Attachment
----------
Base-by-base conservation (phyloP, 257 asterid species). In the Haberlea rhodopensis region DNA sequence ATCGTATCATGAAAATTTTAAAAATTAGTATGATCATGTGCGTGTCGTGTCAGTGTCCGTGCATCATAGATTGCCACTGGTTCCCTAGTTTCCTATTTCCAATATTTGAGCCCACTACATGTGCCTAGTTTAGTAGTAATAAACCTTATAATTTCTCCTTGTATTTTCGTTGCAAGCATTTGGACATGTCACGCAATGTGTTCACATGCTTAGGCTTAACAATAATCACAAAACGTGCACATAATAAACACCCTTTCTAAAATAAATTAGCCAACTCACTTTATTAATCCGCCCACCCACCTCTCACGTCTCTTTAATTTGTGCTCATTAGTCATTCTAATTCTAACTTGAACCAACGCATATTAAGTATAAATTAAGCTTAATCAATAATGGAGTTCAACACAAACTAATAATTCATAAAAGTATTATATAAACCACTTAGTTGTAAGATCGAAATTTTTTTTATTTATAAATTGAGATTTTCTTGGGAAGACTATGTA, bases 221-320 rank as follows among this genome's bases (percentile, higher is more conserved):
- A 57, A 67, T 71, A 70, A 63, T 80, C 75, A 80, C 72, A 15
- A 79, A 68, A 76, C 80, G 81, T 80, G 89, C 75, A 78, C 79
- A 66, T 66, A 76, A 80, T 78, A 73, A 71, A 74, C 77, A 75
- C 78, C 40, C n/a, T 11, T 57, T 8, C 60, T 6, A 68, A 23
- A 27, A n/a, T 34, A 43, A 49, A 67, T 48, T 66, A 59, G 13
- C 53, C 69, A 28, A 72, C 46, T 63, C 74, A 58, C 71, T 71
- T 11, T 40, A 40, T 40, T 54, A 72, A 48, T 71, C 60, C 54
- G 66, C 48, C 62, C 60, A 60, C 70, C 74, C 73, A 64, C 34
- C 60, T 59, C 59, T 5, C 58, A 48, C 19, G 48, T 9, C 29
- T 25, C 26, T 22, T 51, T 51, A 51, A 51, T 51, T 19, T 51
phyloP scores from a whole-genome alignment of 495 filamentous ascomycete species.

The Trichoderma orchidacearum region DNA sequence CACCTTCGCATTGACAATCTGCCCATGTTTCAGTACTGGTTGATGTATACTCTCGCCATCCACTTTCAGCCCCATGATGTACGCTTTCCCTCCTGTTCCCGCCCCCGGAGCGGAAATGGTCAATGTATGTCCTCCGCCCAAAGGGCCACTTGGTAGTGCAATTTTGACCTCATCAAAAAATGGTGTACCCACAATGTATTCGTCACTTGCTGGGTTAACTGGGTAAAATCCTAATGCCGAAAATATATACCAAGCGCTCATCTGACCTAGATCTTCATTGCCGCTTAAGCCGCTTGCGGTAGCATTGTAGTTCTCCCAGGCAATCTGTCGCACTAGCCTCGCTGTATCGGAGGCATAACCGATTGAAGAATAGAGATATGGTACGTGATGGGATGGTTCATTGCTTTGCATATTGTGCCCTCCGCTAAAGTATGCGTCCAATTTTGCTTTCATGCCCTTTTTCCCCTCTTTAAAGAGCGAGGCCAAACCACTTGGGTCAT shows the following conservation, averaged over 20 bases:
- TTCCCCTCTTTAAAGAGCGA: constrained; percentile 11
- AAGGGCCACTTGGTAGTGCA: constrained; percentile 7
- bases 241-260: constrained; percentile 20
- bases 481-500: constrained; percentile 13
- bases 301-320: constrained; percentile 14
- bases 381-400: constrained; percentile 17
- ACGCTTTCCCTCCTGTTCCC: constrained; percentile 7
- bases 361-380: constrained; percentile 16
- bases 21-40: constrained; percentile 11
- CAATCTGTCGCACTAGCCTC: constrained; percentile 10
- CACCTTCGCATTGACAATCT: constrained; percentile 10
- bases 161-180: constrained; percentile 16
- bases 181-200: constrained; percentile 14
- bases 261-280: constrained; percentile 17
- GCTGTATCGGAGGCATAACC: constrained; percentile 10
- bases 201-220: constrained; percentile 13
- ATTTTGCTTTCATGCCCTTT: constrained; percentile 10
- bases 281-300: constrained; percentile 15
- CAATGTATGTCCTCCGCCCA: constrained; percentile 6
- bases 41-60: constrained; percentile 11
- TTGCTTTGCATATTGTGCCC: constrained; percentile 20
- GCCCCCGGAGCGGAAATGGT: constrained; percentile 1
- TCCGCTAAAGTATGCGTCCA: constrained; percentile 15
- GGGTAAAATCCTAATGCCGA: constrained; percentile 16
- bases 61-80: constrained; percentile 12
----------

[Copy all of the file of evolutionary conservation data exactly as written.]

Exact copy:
Base-by-base conservation (phyloP, 257 asterid species). In the Haberlea rhodopensis region DNA sequence ATCGTATCATGAAAATTTTAAAAATTAGTATGATCATGTGCGTGTCGTGTCAGTGTCCGTGCATCATAGATTGCCACTGGTTCCCTAGTTTCCTATTTCCAATATTTGAGCCCACTACATGTGCCTAGTTTAGTAGTAATAAACCTTATAATTTCTCCTTGTATTTTCGTTGCAAGCATTTGGACATGTCACGCAATGTGTTCACATGCTTAGGCTTAACAATAATCACAAAACGTGCACATAATAAACACCCTTTCTAAAATAAATTAGCCAACTCACTTTATTAATCCGCCCACCCACCTCTCACGTCTCTTTAATTTGTGCTCATTAGTCATTCTAATTCTAACTTGAACCAACGCATATTAAGTATAAATTAAGCTTAATCAATAATGGAGTTCAACACAAACTAATAATTCATAAAAGTATTATATAAACCACTTAGTTGTAAGATCGAAATTTTTTTTATTTATAAATTGAGATTTTCTTGGGAAGACTATGTA, bases 221-320 rank as follows among this genome's bases (percentile, higher is more conserved):
- A 57, A 67, T 71, A 70, A 63, T 80, C 75, A 80, C 72, A 15
- A 79, A 68, A 76, C 80, G 81, T 80, G 89, C 75, A 78, C 79
- A 66, T 66, A 76, A 80, T 78, A 73, A 71, A 74, C 77, A 75
- C 78, C 40, C n/a, T 11, T 57, T 8, C 60, T 6, A 68, A 23
- A 27, A n/a, T 34, A 43, A 49, A 67, T 48, T 66, A 59, G 13
- C 53, C 69, A 28, A 72, C 46, T 63, C 74, A 58, C 71, T 71
- T 11, T 40, A 40, T 40, T 54, A 72, A 48, T 71, C 60, C 54
- G 66, C 48, C 62, C 60, A 60, C 70, C 74, C 73, A 64, C 34
- C 60, T 59, C 59, T 5, C 58, A 48, C 19, G 48, T 9, C 29
- T 25, C 26, T 22, T 51, T 51, A 51, A 51, T 51, T 19, T 51
phyloP scores from a whole-genome alignment of 495 filamentous ascomycete species.

The Trichoderma orchidacearum region DNA sequence CACCTTCGCATTGACAATCTGCCCATGTTTCAGTACTGGTTGATGTATACTCTCGCCATCCACTTTCAGCCCCATGATGTACGCTTTCCCTCCTGTTCCCGCCCCCGGAGCGGAAATGGTCAATGTATGTCCTCCGCCCAAAGGGCCACTTGGTAGTGCAATTTTGACCTCATCAAAAAATGGTGTACCCACAATGTATTCGTCACTTGCTGGGTTAACTGGGTAAAATCCTAATGCCGAAAATATATACCAAGCGCTCATCTGACCTAGATCTTCATTGCCGCTTAAGCCGCTTGCGGTAGCATTGTAGTTCTCCCAGGCAATCTGTCGCACTAGCCTCGCTGTATCGGAGGCATAACCGATTGAAGAATAGAGATATGGTACGTGATGGGATGGTTCATTGCTTTGCATATTGTGCCCTCCGCTAAAGTATGCGTCCAATTTTGCTTTCATGCCCTTTTTCCCCTCTTTAAAGAGCGAGGCCAAACCACTTGGGTCAT shows the following conservation, averaged over 20 bases:
- TTCCCCTCTTTAAAGAGCGA: constrained; percentile 11
- AAGGGCCACTTGGTAGTGCA: constrained; percentile 7
- bases 241-260: constrained; percentile 20
- bases 481-500: constrained; percentile 13
- bases 301-320: constrained; percentile 14
- bases 381-400: constrained; percentile 17
- ACGCTTTCCCTCCTGTTCCC: constrained; percentile 7
- bases 361-380: constrained; percentile 16
- bases 21-40: constrained; percentile 11
- CAATCTGTCGCACTAGCCTC: constrained; percentile 10
- CACCTTCGCATTGACAATCT: constrained; percentile 10
- bases 161-180: constrained; percentile 16
- bases 181-200: constrained; percentile 14
- bases 261-280: constrained; percentile 17
- GCTGTATCGGAGGCATAACC: constrained; percentile 10
- bases 201-220: constrained; percentile 13
- ATTTTGCTTTCATGCCCTTT: constrained; percentile 10
- bases 281-300: constrained; percentile 15
- CAATGTATGTCCTCCGCCCA: constrained; percentile 6
- bases 41-60: constrained; percentile 11
- TTGCTTTGCATATTGTGCCC: constrained; percentile 20
- GCCCCCGGAGCGGAAATGGT: constrained; percentile 1
- TCCGCTAAAGTATGCGTCCA: constrained; percentile 15
- GGGTAAAATCCTAATGCCGA: constrained; percentile 16
- bases 61-80: constrained; percentile 12